Are Generation Y-ers Different? Do I follow the Stereotypes?

Are Generation Y-ers Different? Do I follow the Stereotypes?

I was reading an article today titled “Serving Gen Y Now: Advice on branding, service and capturing Gen Y – and its assets – now” in the August 2010 edition of Investment Advisor and it got me to thinking do I follow the mold of what people perceive Generation Yers to be?  Generation Yers are those born in the mid 70s up until 2000.Generation Y Readers

According to Alexa, I seem to have a lot of Generation Y readers, so I figured I’d bring my thoughts to everyone.  The article provides some interesting quotes stereotyping the generation:

…Gen Y’s view on wealth is different from that of their parents and grandparents: “Their value proposition has shifted from the single bottom line of profit to the new bottom line of ‘planet, people, and profit,’

Gen Y clients are also actively seeking financial advice, she says, yet advisors and institutions have not really caught on to this and the space remains grossly underserved.

First and foremost, advisors must understand the importance of the Three Ps—planet, people, and profit, Nickles says. She says that most members of Gen Y won’t take jobs simply because they want to make money, for example, and they would readily shun companies that are not socially or environmentally responsible for their actions, she says. The same applies for the investments a Gen Y person would want to make with her money, so “any advisory or investment program must take into account that the motivation is not money alone and must be constructed around the idea of social responsibility.”

Finally, and perhaps most importantly, advisors and institutions must pay attention to the idea of branding. “This is a quick-shifting generation and if you haven’t connected with them on a brand level by the time they are 30, they will leave your brand,” Nickles says.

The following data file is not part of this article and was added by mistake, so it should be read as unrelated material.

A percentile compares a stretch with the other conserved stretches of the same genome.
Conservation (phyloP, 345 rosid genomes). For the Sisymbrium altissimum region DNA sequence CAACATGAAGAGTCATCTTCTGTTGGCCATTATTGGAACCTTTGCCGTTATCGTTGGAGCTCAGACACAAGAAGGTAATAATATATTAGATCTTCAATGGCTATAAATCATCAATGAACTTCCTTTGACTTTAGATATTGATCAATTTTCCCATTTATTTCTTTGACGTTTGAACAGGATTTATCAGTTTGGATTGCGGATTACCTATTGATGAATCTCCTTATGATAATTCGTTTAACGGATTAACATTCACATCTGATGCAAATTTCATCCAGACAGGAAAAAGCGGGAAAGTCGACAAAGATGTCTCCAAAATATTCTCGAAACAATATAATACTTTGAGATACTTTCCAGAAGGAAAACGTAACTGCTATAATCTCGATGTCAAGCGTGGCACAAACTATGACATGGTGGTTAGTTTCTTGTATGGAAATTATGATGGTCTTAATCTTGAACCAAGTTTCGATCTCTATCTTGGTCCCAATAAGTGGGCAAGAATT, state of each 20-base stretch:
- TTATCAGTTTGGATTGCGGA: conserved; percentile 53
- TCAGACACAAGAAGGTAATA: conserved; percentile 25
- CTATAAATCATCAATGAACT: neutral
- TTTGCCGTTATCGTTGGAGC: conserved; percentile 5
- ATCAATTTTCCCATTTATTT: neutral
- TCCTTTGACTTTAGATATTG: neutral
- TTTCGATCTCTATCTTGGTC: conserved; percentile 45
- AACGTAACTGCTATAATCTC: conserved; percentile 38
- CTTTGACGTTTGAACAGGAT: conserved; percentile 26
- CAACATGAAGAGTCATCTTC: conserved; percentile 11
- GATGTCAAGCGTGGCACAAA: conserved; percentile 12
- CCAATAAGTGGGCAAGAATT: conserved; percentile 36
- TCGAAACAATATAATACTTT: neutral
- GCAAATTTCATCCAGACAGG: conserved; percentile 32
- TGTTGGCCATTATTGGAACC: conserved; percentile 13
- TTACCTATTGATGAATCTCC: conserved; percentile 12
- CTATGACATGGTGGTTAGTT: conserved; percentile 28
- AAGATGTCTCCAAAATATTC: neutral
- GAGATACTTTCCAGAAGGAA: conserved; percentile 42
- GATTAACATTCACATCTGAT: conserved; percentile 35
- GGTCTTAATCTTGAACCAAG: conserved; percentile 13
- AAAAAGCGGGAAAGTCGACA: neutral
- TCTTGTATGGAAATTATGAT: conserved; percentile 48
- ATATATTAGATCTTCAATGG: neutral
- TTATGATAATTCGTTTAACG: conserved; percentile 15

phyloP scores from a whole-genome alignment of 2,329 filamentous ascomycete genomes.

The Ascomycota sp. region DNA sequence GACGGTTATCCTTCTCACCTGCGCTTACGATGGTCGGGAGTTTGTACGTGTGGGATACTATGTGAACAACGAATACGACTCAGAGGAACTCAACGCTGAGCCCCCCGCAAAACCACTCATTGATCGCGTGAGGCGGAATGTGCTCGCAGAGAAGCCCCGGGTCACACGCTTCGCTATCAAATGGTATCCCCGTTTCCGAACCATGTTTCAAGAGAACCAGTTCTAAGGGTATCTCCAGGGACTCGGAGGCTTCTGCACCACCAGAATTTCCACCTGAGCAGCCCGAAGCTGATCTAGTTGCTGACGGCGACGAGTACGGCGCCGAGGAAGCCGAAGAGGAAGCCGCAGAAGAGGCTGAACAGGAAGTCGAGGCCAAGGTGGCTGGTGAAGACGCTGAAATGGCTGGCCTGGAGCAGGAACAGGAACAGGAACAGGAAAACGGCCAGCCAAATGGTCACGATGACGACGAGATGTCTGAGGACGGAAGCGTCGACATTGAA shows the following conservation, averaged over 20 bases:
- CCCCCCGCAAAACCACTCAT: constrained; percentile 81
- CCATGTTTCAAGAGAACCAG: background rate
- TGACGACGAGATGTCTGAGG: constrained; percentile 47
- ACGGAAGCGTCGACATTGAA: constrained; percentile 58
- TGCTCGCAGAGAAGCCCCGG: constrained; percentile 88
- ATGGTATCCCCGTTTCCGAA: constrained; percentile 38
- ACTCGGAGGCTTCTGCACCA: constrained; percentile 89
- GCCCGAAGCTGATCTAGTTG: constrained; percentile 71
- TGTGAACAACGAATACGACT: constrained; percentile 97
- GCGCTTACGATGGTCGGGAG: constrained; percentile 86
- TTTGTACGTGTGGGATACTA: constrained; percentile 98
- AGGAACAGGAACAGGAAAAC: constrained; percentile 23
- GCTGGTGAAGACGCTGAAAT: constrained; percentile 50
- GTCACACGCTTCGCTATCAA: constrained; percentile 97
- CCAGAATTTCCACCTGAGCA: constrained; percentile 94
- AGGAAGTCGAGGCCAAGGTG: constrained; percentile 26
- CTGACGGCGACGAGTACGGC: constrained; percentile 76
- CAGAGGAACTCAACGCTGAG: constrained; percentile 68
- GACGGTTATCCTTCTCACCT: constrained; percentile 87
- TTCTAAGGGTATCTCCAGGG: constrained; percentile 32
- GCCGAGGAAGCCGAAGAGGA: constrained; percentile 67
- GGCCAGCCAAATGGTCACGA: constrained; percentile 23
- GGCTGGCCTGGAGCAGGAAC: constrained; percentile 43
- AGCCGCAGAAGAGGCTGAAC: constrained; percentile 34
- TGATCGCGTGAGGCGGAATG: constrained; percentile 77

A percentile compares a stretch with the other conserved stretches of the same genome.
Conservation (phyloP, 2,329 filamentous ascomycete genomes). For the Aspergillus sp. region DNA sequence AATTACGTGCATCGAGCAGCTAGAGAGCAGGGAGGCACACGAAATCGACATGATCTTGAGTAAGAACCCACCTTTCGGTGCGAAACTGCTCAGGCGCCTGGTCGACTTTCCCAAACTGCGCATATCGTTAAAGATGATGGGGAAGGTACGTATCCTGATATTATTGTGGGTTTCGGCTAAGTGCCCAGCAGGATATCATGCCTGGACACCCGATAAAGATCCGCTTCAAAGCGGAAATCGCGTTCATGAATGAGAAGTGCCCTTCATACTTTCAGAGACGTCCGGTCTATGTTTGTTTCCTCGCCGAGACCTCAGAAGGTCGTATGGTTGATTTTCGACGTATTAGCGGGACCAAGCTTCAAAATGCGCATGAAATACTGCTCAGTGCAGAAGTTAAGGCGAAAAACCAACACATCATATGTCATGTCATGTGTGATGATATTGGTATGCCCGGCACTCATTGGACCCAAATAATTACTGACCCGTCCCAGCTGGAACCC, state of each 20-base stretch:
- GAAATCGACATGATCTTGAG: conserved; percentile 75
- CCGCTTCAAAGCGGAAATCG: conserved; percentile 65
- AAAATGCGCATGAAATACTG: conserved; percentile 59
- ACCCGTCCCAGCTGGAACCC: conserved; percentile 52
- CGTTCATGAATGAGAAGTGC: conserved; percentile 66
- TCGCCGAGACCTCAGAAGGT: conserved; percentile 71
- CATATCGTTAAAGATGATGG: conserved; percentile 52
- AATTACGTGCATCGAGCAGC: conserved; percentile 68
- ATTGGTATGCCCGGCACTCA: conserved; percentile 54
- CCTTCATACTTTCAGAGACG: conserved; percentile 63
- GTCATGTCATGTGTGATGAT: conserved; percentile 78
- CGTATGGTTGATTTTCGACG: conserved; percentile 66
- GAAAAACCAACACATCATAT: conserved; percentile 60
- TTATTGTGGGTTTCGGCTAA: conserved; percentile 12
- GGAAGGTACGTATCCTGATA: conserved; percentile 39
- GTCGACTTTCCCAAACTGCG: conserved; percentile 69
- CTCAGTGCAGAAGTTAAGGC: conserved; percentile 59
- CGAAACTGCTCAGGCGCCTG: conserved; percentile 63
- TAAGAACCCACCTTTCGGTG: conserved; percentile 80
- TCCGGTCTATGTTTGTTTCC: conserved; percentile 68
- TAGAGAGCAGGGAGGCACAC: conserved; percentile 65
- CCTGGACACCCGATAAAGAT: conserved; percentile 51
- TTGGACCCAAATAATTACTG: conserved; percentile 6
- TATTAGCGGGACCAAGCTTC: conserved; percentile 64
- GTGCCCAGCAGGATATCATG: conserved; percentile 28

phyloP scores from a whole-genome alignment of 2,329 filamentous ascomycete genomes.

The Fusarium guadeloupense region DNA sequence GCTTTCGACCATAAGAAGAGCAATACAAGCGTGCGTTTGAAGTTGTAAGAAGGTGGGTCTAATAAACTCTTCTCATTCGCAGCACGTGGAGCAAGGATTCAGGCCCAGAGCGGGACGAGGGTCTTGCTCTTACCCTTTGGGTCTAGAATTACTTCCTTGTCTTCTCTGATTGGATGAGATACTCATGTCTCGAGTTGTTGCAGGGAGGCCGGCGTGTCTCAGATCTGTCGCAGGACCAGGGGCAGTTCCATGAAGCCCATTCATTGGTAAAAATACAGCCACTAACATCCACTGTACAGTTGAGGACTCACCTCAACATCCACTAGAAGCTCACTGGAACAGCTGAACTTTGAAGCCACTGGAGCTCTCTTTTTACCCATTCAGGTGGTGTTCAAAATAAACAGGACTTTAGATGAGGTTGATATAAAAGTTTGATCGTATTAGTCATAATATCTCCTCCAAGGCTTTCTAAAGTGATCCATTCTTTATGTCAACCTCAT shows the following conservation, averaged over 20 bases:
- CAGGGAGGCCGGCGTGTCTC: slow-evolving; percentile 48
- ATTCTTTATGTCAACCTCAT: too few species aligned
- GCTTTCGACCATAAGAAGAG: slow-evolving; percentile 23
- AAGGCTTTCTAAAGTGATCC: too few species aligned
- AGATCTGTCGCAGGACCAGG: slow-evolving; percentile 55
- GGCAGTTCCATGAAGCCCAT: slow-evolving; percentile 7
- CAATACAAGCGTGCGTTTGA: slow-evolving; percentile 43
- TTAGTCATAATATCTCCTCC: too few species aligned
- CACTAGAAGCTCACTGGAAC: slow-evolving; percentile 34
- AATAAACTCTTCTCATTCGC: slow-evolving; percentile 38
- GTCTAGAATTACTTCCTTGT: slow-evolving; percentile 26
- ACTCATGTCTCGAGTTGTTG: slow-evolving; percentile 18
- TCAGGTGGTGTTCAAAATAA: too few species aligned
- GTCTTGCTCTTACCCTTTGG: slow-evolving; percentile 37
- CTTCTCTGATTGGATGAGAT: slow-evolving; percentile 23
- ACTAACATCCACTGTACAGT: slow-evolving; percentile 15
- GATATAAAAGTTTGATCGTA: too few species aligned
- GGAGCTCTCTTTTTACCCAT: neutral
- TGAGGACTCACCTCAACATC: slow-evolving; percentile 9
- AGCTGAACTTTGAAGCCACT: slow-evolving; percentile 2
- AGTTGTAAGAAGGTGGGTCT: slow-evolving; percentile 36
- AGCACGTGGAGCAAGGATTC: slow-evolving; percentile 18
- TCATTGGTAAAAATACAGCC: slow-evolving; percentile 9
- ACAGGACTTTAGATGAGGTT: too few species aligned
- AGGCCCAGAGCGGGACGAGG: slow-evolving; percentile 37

I actually don’t agree with the plant and profit part of it.  I understand that stereotypes don’t apply across the board, so I went searching for a different article generalizing people born in 25 year bands.  I found a recent Huffington Post article that had some “great” generalities that I do agree with (and I usually don’t agree with Huffington)

Unlike other generations, Gen Y never really rebelled. Many of its members listen to their parents’ music, love the movies their folks grew up on and use the same products.

Its members may communicate differently – through social media and texting instead of phone calls and email – but they want to be spoken to as adults not “young people.” Old world values matter to them.

One major area in which Generation Y differs from its parents is its focus on experiences as opposed to material things.

These seem to fit me better.  I love Billy Joel, I go bananas when someone talks down to me, and I care less about rocking out a house in the right town as compared to my parents do.

Which stereotype article is more your speed?

For those not in the generation do you think these all apply to “us” people?

6 Responses to Are Generation Y-ers Different? Do I follow the Stereotypes?